7 stocking stuffer ideas for book lovers
Give the gift of reading this holiday season with books from AU Press
Holiday shopping is stressful at the best of times. Between navigating crowded stores or coming up with fresh ideas each year, it’s no wonder stress levels spike every December.
Fortunately, AU Press offers a solution to both problems. Canada’s only open university press publishes an array of books by some of the world’s best authors. Not only do these titles make great stocking stuffers, print and ebook copies can be purchased online. (And if you’re truly on a budget, you can also download free PDFs or read online).
Here’s a list of great ideas for the book lover in your life.
1. For the history buff
Truth Behind Bars, by Dr. Paul Kellog, a professor of interdisciplinary studies at AU.
Just north of the Arctic Circle is the settlement of Vorkuta, a notorious camp in the Gulag internment system that witnessed three pivotal moments in Russian history. In the 1930s, a desperate hunger strike by socialist prisoners, victims of Joseph Stalin’s repressive regime, resulted in mass executions. In 1953, a strike by forced labourers sounded the death knell for the Stalinist forced labour system. And finally, in the late 1980s and early 1990s, a series of strikes by new, independent miners’ unions were central to overturning the Stalinist system. Kellogg uses the story of Vorkuta as a frame with which to re-assess the Russian Revolution.
2. For the literature lover
The Virtues of Disillusionment by Steven Heighton, former AU writer in residence
Most people go through life chasing illusions of success, fame, wealth, happiness, and few things are more painful than the reality-revealing loss of an illusion. But if illusions are negative, why is the opposite—being disillusioned—also negative? In this essay, Heighton mathematically evaluates the paradox of disillusionment and the negative aspects of hope. He draws on writers such as Herman Melville, Leonard Cohen, Kate Chopin, and Thich Nhat Hanh, and considers the influence of illusions on creativity, art, and society.
3. For the activist
Regime of Obstruction by Dr. William K. Carroll
Rapidly rising carbon emissions from the intense development of Western Canada’s fossil fuels continue to aggravate the global climate emergency and destabilize democratic structures. The urgency of the situation demands not only scholarly understanding, but effective action. Carroll lifts the veil of secrecy to uncover the complex connections between corporate power and the extraction and use of carbon energy.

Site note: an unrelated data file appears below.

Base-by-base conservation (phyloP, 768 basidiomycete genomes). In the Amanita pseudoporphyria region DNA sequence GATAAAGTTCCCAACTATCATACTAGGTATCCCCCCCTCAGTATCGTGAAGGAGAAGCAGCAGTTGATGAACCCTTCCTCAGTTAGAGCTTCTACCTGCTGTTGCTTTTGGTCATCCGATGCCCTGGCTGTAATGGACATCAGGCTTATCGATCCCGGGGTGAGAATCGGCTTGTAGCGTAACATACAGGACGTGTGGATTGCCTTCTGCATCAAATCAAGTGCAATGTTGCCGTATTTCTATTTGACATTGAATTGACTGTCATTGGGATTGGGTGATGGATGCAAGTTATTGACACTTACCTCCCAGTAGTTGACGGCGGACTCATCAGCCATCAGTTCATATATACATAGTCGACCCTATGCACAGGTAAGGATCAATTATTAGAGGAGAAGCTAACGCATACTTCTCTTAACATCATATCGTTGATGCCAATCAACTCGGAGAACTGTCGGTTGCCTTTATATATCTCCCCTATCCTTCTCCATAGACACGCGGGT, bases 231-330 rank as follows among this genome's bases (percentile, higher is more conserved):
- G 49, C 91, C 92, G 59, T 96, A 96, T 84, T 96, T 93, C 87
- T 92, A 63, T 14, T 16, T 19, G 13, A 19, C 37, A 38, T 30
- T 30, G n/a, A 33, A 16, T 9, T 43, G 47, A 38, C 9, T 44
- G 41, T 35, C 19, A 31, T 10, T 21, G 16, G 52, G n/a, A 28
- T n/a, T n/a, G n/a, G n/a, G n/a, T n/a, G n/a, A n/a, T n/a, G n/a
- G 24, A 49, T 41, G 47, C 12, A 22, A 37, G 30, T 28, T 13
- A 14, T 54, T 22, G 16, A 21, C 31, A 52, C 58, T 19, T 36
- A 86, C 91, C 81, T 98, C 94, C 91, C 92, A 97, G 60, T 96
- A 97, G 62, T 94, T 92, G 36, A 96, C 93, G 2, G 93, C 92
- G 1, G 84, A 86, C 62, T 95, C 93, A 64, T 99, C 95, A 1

4. For the lover of real-life
Finding Refuge in Canada: Narratives of Dislocation edited by George Melnyk and Dr. Christina Parker
Millions of people are displaced each year by war, persecution, and famine and the global refugee population continues to grow. Canada has often been regarded as a benevolent country, welcoming refugees from around the globe. However, refugees have encountered varying kinds of reception in Canada. Finding Refuge in Canada: Narratives of Dislocation is a collection of personal narratives about the refugee experience in Canada.
5. For the techie
25 Years of Ed Tech by Martin Weller
In this lively and approachable volume based on his popular blog series, Martin Weller demonstrates a rich history of innovation and effective implementation of ed tech across higher education. From Bulletin Board Systems to blockchain, Weller follows the trajectory of education by focusing each chapter on a technology, theory, or concept that has influenced each year since 1994.
6. For the poet
Turtle Island to Gaza by David Groulx
With a sure voice, Groulx, an Anishnaabe writer, artistically weaves together the experiences of Indigenous peoples in settler Canada with those of the people of Palestine, revealing a shared understanding of colonial pasts and presents.
7. For the lover of letters
Unforgetting Private Charles Smith by Jonathan Locke Hart
Private Charles Smith had been dead for close to a century when Jonathan Hart discovered the soldier’s small diary in the Baldwin Collection at the Toronto Public Library. The diary’s first entry was marked 28 June 1915. After some research, Hart discovered that Charles Smith was an Anglo-Canadian, born in Kent, and that this diary was almost all that remained of this forgotten man, who like so many soldiers from ordinary families had lost his life in the First World War. Unforgetting Private Charles Smith is the poetic setting of the words in Smith’s diary, work undertaken by Hart with the intention of remembering Smith’s life rather than commemorating his death.